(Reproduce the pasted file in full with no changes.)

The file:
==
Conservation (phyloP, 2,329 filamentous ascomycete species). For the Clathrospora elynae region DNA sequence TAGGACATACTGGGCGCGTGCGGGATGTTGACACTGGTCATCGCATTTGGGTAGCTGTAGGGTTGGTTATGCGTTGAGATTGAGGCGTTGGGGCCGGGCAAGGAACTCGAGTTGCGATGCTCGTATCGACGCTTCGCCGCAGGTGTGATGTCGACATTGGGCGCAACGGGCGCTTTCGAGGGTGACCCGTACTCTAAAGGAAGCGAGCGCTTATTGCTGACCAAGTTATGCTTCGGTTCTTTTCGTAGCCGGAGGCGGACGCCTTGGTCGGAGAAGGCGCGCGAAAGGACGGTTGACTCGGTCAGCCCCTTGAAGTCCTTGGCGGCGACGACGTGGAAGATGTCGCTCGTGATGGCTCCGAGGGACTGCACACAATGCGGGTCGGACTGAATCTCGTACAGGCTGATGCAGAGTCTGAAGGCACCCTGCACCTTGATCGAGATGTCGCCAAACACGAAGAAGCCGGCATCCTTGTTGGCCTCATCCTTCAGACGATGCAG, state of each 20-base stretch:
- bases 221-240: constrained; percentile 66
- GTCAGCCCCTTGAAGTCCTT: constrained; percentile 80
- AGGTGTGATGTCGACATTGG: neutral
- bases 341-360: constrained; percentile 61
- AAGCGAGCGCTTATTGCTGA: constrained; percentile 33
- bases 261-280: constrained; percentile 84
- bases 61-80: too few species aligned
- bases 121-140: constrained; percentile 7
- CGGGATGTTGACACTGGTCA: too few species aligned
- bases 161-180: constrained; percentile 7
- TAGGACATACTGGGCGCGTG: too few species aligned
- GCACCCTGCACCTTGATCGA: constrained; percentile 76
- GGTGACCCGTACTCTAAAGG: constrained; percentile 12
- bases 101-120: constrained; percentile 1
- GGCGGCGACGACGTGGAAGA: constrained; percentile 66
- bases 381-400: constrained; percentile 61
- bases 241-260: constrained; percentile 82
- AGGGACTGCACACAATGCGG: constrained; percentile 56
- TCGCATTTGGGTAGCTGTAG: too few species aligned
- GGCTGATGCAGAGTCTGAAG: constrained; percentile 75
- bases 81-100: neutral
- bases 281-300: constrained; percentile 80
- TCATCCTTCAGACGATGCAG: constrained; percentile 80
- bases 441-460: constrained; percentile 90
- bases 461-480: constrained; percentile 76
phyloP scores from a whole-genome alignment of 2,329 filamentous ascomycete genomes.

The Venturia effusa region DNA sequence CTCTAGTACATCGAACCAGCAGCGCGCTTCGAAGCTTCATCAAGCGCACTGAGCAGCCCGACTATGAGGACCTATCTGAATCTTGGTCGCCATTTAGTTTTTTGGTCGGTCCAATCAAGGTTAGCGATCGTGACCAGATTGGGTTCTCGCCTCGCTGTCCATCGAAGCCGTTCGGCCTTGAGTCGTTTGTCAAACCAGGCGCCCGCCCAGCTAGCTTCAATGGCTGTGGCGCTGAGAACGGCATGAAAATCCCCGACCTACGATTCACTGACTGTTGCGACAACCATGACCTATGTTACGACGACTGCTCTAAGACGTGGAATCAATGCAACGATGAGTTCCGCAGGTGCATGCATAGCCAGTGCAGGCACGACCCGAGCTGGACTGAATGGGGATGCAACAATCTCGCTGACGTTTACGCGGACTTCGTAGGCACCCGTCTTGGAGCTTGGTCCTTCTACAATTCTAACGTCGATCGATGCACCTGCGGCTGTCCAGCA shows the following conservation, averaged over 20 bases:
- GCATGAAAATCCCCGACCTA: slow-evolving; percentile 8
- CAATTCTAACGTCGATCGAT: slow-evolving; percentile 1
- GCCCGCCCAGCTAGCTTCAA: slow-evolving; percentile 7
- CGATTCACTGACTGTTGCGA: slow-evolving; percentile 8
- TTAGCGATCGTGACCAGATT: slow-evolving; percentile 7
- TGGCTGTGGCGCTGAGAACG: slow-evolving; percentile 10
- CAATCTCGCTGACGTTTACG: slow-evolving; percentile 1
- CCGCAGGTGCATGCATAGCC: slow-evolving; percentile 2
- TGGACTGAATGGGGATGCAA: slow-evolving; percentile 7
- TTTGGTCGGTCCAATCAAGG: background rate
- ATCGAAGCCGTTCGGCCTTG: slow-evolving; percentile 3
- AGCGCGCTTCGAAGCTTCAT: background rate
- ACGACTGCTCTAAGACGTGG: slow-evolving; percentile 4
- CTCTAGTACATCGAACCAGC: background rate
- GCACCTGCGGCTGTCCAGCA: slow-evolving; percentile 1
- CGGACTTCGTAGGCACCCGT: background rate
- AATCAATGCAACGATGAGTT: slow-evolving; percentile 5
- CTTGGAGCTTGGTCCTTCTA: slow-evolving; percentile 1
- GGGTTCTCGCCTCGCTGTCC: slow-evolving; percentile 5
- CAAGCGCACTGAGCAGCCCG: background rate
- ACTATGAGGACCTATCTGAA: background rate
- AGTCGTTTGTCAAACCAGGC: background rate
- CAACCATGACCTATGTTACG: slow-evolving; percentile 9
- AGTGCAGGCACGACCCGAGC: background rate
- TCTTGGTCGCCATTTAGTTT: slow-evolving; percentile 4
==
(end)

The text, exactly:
Conservation (phyloP, 2,329 filamentous ascomycete species). For the Clathrospora elynae region DNA sequence TAGGACATACTGGGCGCGTGCGGGATGTTGACACTGGTCATCGCATTTGGGTAGCTGTAGGGTTGGTTATGCGTTGAGATTGAGGCGTTGGGGCCGGGCAAGGAACTCGAGTTGCGATGCTCGTATCGACGCTTCGCCGCAGGTGTGATGTCGACATTGGGCGCAACGGGCGCTTTCGAGGGTGACCCGTACTCTAAAGGAAGCGAGCGCTTATTGCTGACCAAGTTATGCTTCGGTTCTTTTCGTAGCCGGAGGCGGACGCCTTGGTCGGAGAAGGCGCGCGAAAGGACGGTTGACTCGGTCAGCCCCTTGAAGTCCTTGGCGGCGACGACGTGGAAGATGTCGCTCGTGATGGCTCCGAGGGACTGCACACAATGCGGGTCGGACTGAATCTCGTACAGGCTGATGCAGAGTCTGAAGGCACCCTGCACCTTGATCGAGATGTCGCCAAACACGAAGAAGCCGGCATCCTTGTTGGCCTCATCCTTCAGACGATGCAG, state of each 20-base stretch:
- bases 221-240: constrained; percentile 66
- GTCAGCCCCTTGAAGTCCTT: constrained; percentile 80
- AGGTGTGATGTCGACATTGG: neutral
- bases 341-360: constrained; percentile 61
- AAGCGAGCGCTTATTGCTGA: constrained; percentile 33
- bases 261-280: constrained; percentile 84
- bases 61-80: too few species aligned
- bases 121-140: constrained; percentile 7
- CGGGATGTTGACACTGGTCA: too few species aligned
- bases 161-180: constrained; percentile 7
- TAGGACATACTGGGCGCGTG: too few species aligned
- GCACCCTGCACCTTGATCGA: constrained; percentile 76
- GGTGACCCGTACTCTAAAGG: constrained; percentile 12
- bases 101-120: constrained; percentile 1
- GGCGGCGACGACGTGGAAGA: constrained; percentile 66
- bases 381-400: constrained; percentile 61
- bases 241-260: constrained; percentile 82
- AGGGACTGCACACAATGCGG: constrained; percentile 56
- TCGCATTTGGGTAGCTGTAG: too few species aligned
- GGCTGATGCAGAGTCTGAAG: constrained; percentile 75
- bases 81-100: neutral
- bases 281-300: constrained; percentile 80
- TCATCCTTCAGACGATGCAG: constrained; percentile 80
- bases 441-460: constrained; percentile 90
- bases 461-480: constrained; percentile 76
phyloP scores from a whole-genome alignment of 2,329 filamentous ascomycete genomes.

The Venturia effusa region DNA sequence CTCTAGTACATCGAACCAGCAGCGCGCTTCGAAGCTTCATCAAGCGCACTGAGCAGCCCGACTATGAGGACCTATCTGAATCTTGGTCGCCATTTAGTTTTTTGGTCGGTCCAATCAAGGTTAGCGATCGTGACCAGATTGGGTTCTCGCCTCGCTGTCCATCGAAGCCGTTCGGCCTTGAGTCGTTTGTCAAACCAGGCGCCCGCCCAGCTAGCTTCAATGGCTGTGGCGCTGAGAACGGCATGAAAATCCCCGACCTACGATTCACTGACTGTTGCGACAACCATGACCTATGTTACGACGACTGCTCTAAGACGTGGAATCAATGCAACGATGAGTTCCGCAGGTGCATGCATAGCCAGTGCAGGCACGACCCGAGCTGGACTGAATGGGGATGCAACAATCTCGCTGACGTTTACGCGGACTTCGTAGGCACCCGTCTTGGAGCTTGGTCCTTCTACAATTCTAACGTCGATCGATGCACCTGCGGCTGTCCAGCA shows the following conservation, averaged over 20 bases:
- GCATGAAAATCCCCGACCTA: slow-evolving; percentile 8
- CAATTCTAACGTCGATCGAT: slow-evolving; percentile 1
- GCCCGCCCAGCTAGCTTCAA: slow-evolving; percentile 7
- CGATTCACTGACTGTTGCGA: slow-evolving; percentile 8
- TTAGCGATCGTGACCAGATT: slow-evolving; percentile 7
- TGGCTGTGGCGCTGAGAACG: slow-evolving; percentile 10
- CAATCTCGCTGACGTTTACG: slow-evolving; percentile 1
- CCGCAGGTGCATGCATAGCC: slow-evolving; percentile 2
- TGGACTGAATGGGGATGCAA: slow-evolving; percentile 7
- TTTGGTCGGTCCAATCAAGG: background rate
- ATCGAAGCCGTTCGGCCTTG: slow-evolving; percentile 3
- AGCGCGCTTCGAAGCTTCAT: background rate
- ACGACTGCTCTAAGACGTGG: slow-evolving; percentile 4
- CTCTAGTACATCGAACCAGC: background rate
- GCACCTGCGGCTGTCCAGCA: slow-evolving; percentile 1
- CGGACTTCGTAGGCACCCGT: background rate
- AATCAATGCAACGATGAGTT: slow-evolving; percentile 5
- CTTGGAGCTTGGTCCTTCTA: slow-evolving; percentile 1
- GGGTTCTCGCCTCGCTGTCC: slow-evolving; percentile 5
- CAAGCGCACTGAGCAGCCCG: background rate
- ACTATGAGGACCTATCTGAA: background rate
- AGTCGTTTGTCAAACCAGGC: background rate
- CAACCATGACCTATGTTACG: slow-evolving; percentile 9
- AGTGCAGGCACGACCCGAGC: background rate
- TCTTGGTCGCCATTTAGTTT: slow-evolving; percentile 4